What can $450 do?

I’ve taken about 75% of the career coaching courses and have reviewed the first draft of my new resume, along with a few paragraphs of notations. (Please see my last post.) My biggest takeaway is that I spent $450 to realize that I am not a career-oriented person.

I don’t understand the trending lingo or the need to prove my productivity using percentages and values I don’t have access to (although my wife says to just make it up). I don’t hold any specialty certifications, nor do I have any accomplishments I can apparently quantify in a resume that will stand out among the masses. However, I’m confident in my ability to speak and relate to people. All I need is a real conversation.

But the thing is ~ I’m not built to be married to a career, nor am I highly motivated to drastically increase the revenue streams of the already well-off. The truth is I’d rather use that energy to build something for myself, like building my Davis Made brand and expanding brick-and-mortar sales locations. Or, engage in an activity that creates a tangible result, such as having our vegetable garden supply all of the veggies we need to eat for the year, or ridding our house of the dust and spiderwebs. It took me $450 to realize how unmotivated I am to fuel the dreams of others when I have my own agenda.

Being as productive as I have been for so many years, it’s a bit of a shock for me to realize that a standard career isn’t what I want. I’m going to continue to work on sharpening my resume, learning about myself and figuring out what it is that I want. I know what I don’t want – and that’s to be caught up in the rat race where all that matters is money.

So I’m chewing on all of this and likely will for a bit. Almost like Facebook is listening to my inner-most thoughts, I ran across this art installation entitled “Can’t Help Myself” while scrolling today:

A more formal take on this piece can be found HERE.

It feels like it was on purpose that I stumbled across this when I did. It’s haunting, beautiful, and so relevant in how I see people managing their lives while trying to find a balance between that life and what needs to be done to afford it. I’ve wasted so much energy in my adulthood chasing things that didn’t matter and giving people who didn’t deserve it access to me, much like this machine spending years trying to keep its shit together, only to not even need any of that shit ~ because it ran on electricity, not on the fluid it was programmed to try and keep pushing into itself to survive.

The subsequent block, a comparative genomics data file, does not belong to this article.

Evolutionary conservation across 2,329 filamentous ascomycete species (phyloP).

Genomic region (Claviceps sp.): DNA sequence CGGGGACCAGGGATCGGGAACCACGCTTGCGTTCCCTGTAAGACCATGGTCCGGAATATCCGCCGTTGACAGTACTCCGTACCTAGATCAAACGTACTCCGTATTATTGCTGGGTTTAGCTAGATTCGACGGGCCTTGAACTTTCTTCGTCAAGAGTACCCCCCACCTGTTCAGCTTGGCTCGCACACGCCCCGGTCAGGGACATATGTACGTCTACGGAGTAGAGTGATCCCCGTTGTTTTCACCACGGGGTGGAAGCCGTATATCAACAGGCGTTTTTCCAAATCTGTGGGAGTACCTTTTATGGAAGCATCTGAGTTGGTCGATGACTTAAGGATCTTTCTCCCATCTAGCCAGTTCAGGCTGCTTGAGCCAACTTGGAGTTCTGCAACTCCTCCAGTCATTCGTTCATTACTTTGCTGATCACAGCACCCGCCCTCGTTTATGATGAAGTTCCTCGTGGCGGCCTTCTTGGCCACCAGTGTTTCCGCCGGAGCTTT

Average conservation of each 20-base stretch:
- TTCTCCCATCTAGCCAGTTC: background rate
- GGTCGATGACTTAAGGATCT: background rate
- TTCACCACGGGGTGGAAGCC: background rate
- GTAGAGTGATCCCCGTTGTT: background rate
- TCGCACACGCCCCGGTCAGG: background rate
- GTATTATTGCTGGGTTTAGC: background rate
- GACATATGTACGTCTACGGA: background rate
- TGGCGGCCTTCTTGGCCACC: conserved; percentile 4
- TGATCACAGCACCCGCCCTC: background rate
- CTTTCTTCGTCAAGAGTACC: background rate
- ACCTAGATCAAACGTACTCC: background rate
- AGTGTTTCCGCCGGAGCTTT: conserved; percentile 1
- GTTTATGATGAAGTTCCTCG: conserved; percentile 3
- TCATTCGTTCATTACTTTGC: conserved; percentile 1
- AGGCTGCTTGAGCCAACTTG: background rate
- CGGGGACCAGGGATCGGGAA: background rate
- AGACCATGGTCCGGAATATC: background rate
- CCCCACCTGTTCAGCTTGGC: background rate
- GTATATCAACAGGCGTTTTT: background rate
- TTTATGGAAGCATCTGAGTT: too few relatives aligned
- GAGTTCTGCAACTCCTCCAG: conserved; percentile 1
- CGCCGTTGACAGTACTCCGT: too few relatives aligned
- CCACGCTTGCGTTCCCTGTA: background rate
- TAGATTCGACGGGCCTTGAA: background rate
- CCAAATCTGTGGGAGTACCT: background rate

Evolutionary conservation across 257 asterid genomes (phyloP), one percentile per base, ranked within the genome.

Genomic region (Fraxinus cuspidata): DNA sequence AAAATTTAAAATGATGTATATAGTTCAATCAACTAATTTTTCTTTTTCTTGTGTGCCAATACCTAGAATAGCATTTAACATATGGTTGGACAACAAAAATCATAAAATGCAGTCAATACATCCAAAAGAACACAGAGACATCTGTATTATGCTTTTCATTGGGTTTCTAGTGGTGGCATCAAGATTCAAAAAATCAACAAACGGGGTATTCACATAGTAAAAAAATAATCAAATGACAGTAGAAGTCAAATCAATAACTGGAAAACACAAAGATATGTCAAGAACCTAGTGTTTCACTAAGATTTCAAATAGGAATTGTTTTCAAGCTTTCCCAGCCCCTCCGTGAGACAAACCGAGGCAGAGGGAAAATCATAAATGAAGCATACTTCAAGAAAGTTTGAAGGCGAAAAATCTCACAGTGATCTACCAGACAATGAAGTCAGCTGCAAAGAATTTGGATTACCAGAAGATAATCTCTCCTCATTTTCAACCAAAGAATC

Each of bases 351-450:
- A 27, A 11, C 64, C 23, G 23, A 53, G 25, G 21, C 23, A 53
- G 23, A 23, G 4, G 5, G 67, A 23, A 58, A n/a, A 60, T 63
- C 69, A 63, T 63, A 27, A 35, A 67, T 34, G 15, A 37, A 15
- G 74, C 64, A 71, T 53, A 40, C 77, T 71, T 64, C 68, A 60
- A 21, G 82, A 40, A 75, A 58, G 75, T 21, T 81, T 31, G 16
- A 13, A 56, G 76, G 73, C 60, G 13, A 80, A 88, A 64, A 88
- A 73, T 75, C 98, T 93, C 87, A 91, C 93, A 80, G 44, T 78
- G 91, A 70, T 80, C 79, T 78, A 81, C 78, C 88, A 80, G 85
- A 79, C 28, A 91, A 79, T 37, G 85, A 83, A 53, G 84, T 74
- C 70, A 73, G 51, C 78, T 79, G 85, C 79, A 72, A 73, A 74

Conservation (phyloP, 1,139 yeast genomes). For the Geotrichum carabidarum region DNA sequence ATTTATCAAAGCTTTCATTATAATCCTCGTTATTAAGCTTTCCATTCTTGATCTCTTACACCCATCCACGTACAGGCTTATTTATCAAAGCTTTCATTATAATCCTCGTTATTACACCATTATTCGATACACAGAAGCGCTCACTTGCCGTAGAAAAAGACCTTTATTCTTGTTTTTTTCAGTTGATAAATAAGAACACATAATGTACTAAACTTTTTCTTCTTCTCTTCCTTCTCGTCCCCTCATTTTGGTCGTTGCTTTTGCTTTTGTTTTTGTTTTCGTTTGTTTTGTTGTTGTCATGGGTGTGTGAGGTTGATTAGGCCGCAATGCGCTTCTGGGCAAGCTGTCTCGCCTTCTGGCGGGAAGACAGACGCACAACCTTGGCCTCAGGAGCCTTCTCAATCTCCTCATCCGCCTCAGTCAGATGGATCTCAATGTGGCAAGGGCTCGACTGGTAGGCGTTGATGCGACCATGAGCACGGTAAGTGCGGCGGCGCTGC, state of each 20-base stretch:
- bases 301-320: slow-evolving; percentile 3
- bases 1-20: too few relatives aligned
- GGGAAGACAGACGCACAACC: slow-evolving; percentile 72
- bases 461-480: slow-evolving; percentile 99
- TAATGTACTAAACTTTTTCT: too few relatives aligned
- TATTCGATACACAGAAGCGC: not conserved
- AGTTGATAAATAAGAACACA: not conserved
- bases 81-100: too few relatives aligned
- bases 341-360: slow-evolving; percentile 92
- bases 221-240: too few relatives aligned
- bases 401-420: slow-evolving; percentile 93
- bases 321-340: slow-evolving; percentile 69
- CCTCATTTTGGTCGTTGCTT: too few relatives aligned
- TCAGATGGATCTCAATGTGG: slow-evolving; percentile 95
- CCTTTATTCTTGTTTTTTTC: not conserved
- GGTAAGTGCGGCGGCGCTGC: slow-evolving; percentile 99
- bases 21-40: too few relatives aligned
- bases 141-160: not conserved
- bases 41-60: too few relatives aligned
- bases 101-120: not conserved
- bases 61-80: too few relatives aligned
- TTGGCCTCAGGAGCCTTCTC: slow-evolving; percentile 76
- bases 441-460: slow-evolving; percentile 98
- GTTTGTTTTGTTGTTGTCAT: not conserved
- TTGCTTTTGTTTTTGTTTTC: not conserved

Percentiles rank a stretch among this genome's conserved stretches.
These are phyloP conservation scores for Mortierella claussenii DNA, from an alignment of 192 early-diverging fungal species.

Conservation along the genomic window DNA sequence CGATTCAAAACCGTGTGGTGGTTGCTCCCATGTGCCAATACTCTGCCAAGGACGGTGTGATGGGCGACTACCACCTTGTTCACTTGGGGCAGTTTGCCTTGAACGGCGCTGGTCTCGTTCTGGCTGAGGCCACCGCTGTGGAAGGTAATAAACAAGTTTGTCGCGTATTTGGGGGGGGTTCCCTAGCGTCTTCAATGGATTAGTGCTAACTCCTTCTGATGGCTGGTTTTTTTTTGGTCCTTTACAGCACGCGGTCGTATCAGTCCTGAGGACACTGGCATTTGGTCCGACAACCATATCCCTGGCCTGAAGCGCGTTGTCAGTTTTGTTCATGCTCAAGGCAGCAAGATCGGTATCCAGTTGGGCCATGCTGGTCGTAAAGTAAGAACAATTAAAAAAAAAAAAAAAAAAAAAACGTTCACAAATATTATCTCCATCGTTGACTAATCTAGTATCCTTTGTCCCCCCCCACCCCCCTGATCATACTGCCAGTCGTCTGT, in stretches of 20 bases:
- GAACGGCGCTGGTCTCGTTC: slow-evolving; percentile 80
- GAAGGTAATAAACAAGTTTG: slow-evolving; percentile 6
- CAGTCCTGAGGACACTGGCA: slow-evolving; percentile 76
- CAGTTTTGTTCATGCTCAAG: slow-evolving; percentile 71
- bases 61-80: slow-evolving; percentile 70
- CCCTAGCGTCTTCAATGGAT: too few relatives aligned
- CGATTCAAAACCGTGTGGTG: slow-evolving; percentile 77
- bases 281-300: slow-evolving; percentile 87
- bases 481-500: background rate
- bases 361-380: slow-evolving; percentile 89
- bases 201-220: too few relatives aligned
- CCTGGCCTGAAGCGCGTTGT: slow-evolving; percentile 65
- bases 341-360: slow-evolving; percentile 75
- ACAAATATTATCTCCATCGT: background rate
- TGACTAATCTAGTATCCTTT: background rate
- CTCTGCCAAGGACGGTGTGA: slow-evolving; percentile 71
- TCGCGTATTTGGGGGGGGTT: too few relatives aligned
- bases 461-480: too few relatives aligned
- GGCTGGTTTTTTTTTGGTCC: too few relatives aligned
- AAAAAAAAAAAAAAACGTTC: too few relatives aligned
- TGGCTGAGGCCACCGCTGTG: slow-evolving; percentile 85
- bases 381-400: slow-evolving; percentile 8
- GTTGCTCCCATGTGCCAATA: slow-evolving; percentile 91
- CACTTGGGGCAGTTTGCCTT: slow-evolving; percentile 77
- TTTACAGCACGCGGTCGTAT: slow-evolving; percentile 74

So, what can one buy with $450? I can tell you what I’m beginning to see I bought – realizations about myself and my goals. Fuel for my journaling. The understanding that, career-wise, I may be a square peg in a world of round holes. Motivation and inspiration to grow and learn more about the things that bring me happiness. The clarity of what my priorities are and the beginnings of brainstorming of how I can preserve them better in a world that is constantly pushing and pulling at my concentration.

“The best way to find out what we really need is to get rid of what we don’t.” – Marie Kondo

The past couple of weeks have been challenging for me because I fell into a cycle of restlessness and interrupted sleep patterns. As mentioned in my last post, sleep deprivation increases my anxiety and my anxiety increases my sleep deprivation.

In these cycles, I begin to fixate on things. I refer to it as “spinning” because the same handful of thoughts will circulate around until something breaks it. The interruption can be as simple as acknowledging it out loud it or taking action. An example of the latter would be if there’s a project left unfinished…just finish it. Even if that project isn’t a priority or even a part of what is bothering you, sometimes completing that one thing feels like a balm on a rash.

So when I began my spinning, I also began my plan of actions.

Although I can’t attack all of my stressors at once, I pick something I can accomplish. Last weekend I finished the majority of decluttering my closet and drawers. I donated a large tote of clothing, shoes, and miscellaneous household goods to my local Salvation Army and kept a small stash of items to resell. Just like most people tend to do, I accumulate items I don’t really need or obtain joy from. A significant part of the prior weekend was making the decision of what to keep and what to pass on.

The result? A much smaller choice of items in my wardrobe which feels like a breath of fresh air, with plenty of room to get creative with each piece’s versatility.

So, this action took care of a physical need. Now on to a mental one.

At times, these spin cycles make me question if I am leading the life I want to lead. This current cycle is one of those. I have had…what can only be scientific classified as…a metric fuck ton…of work stress. This has me questioning if my current field of work is healthy for me or has it become too much. Has the nature of my job changed or have I? [Answer: it’s likely a bit of both.]

Again, I chose to take action. I’m working with a professional resume-writing and career coaching company to revamp and revive my career goals. While it may be taboo to be sharing this because a co-worker or one of my bosses could read this, I am choosing to take this decision as a positive one. I’ve been in my career for just over 17 years and it seems logical that one could feel a bit stale. If I am to stay in my industry, I need to be re-energized and working with a coach can help me re-evaluate my skills and set career goals. As in, sometimes we need an outside source to remind us of what we bring to the table and what we have the potential to bring.